A non-family member will never run the company.
Mother and Father Companies, the only people that matter in the company are family members.
Emotional hard to work places due to family disagreements/arguments.
Incompetent family members in positions of authority.
Are these statements true or are they just Urban Myths?

Family businesses are one of the fastest growing sectors of the world economy and now merit serious consideration by Senior Executives looking to advance their careers. This is an amazing turnaround from 25 years ago when nobody wanted to work for a family-owned business. There now seem to be many positives;

Patricia Epperlein from InterSearch reports that;

In the USA, 90% of businesses are family-owned. They contribute towards 40% of that nation’s GNP and pay approximately half of its total wages.

59% of France’s Top-500 industrial companies are family-owned.

It is estimated that 70% to 85% of all businesses worldwide are family-owned.

Tom O’Neil NZ Herald. Jan 2014 states;

Small to medium businesses are the lifeblood of New Zealand industry. Various sources cite family businesses as representing 75 per cent of Kiwi firms, providing up to 80 per cent of employment and 65 per cent of national GDP.

It’s interesting to note that when companies around the world state that they are a “Family Business” they are trying to reinforce positive family values of, Integrity, honesty, trust and loyalty.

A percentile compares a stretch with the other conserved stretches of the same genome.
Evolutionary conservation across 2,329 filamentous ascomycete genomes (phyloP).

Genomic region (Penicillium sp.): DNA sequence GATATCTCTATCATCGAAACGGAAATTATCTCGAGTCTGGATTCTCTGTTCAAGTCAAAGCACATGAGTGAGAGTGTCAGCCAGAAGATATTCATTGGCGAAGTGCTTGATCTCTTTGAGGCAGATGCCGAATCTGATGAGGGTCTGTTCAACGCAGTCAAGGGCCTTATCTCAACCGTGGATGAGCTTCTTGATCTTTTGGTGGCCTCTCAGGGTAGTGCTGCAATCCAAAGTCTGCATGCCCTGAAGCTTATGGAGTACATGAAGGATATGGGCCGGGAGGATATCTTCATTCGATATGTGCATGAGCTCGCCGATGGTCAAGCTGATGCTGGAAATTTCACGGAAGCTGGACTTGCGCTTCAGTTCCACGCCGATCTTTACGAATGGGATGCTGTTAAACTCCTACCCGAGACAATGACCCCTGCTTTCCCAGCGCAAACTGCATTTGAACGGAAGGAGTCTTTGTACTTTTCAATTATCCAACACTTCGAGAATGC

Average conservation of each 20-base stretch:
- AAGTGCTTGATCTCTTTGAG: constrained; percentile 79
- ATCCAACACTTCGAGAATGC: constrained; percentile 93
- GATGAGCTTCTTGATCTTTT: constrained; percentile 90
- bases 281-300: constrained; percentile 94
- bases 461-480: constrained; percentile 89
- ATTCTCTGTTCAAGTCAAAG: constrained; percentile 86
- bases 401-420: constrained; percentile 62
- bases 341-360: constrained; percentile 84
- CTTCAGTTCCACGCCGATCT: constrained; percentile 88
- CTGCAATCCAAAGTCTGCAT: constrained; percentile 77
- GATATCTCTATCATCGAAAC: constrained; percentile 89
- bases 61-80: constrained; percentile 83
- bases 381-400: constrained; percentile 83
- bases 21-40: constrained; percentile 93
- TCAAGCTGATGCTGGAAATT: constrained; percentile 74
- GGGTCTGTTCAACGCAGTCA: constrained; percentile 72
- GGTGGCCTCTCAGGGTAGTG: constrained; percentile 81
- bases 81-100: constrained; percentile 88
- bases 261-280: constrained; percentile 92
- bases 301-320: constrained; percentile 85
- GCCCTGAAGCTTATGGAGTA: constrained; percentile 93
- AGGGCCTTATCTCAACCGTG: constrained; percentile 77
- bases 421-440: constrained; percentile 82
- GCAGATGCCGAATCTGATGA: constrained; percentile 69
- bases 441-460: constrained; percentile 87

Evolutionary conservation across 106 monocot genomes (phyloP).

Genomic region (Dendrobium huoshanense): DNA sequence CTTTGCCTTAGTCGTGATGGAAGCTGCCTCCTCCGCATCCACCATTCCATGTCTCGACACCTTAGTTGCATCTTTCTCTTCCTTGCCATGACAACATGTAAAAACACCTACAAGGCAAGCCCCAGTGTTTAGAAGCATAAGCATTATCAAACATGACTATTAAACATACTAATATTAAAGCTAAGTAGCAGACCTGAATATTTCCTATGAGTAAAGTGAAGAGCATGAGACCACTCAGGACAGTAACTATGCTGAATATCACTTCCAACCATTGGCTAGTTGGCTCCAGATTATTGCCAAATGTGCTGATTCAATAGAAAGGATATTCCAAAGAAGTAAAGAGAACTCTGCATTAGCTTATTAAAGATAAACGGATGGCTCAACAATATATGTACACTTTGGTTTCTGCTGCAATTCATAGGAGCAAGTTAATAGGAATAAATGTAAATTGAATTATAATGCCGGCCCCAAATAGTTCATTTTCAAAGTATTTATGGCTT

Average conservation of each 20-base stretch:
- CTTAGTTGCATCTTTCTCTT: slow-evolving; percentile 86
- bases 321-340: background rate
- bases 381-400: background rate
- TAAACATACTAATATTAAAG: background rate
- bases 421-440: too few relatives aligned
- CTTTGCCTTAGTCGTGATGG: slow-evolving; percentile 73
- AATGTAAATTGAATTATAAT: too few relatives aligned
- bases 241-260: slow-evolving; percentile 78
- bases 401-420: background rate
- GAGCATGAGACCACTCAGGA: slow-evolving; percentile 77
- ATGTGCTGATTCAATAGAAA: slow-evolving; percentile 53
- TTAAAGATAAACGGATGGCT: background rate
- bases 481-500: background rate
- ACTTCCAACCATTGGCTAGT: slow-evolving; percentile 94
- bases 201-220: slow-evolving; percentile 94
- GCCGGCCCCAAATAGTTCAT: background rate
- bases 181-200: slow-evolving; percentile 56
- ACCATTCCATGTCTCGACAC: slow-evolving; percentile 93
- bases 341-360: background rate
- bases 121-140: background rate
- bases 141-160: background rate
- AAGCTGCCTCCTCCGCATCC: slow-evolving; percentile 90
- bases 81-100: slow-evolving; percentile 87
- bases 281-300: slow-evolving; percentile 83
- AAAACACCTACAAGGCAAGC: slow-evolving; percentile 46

Not all Family Businesses’ are SMEs. Companies like;

Porsche
WalMart
Tata Group.
In New Zealand the Talley Family (Agribusiness) and the Pandey family (Hotels).
Simon Peacocke of BDO Auckland, an accredited Family Business Advisor works with numerous NZ Family Businesses and feels that they do well because of the following reasons;

Family businesses think very long-term and are very resilient, much more so than non-family businesses.

Second and third generation family business members start their apprenticeship at a very young age. At 5 years old they are hearing their parents talking about the business so they have an incredible depth of knowledge to draw on.

Their relationships with staff and communities also tend to be different – closer, more connected, more loyal.

Staff tend to become part of the family business and to stay on as long-term committed employees.

While corporates like to be seen supporting their communities, family businesses generally don’t promote they are doing this – they just do it.

They don’t throw lots of money at things trying to get rich quick.

They also have a powerful focus on building relationships with staff, customers and suppliers.

So is it worth working for a family company? Is it better to work for a Non-Family Business? Is there any difference when the economy is good or is in a slump?

Nicolas Kachaner 2012 in the Harvard Business Review states,

“Results show that during good economic times, family-run companies don’t earn as much money as companies with a more dispersed ownership structure. But when the economy slumps, family firms far outshine their peers. And when we looked across business cycles from 1997 to 2009, we found that the average long-term financial performance was higher for family businesses than for non-family businesses in every country we examined”.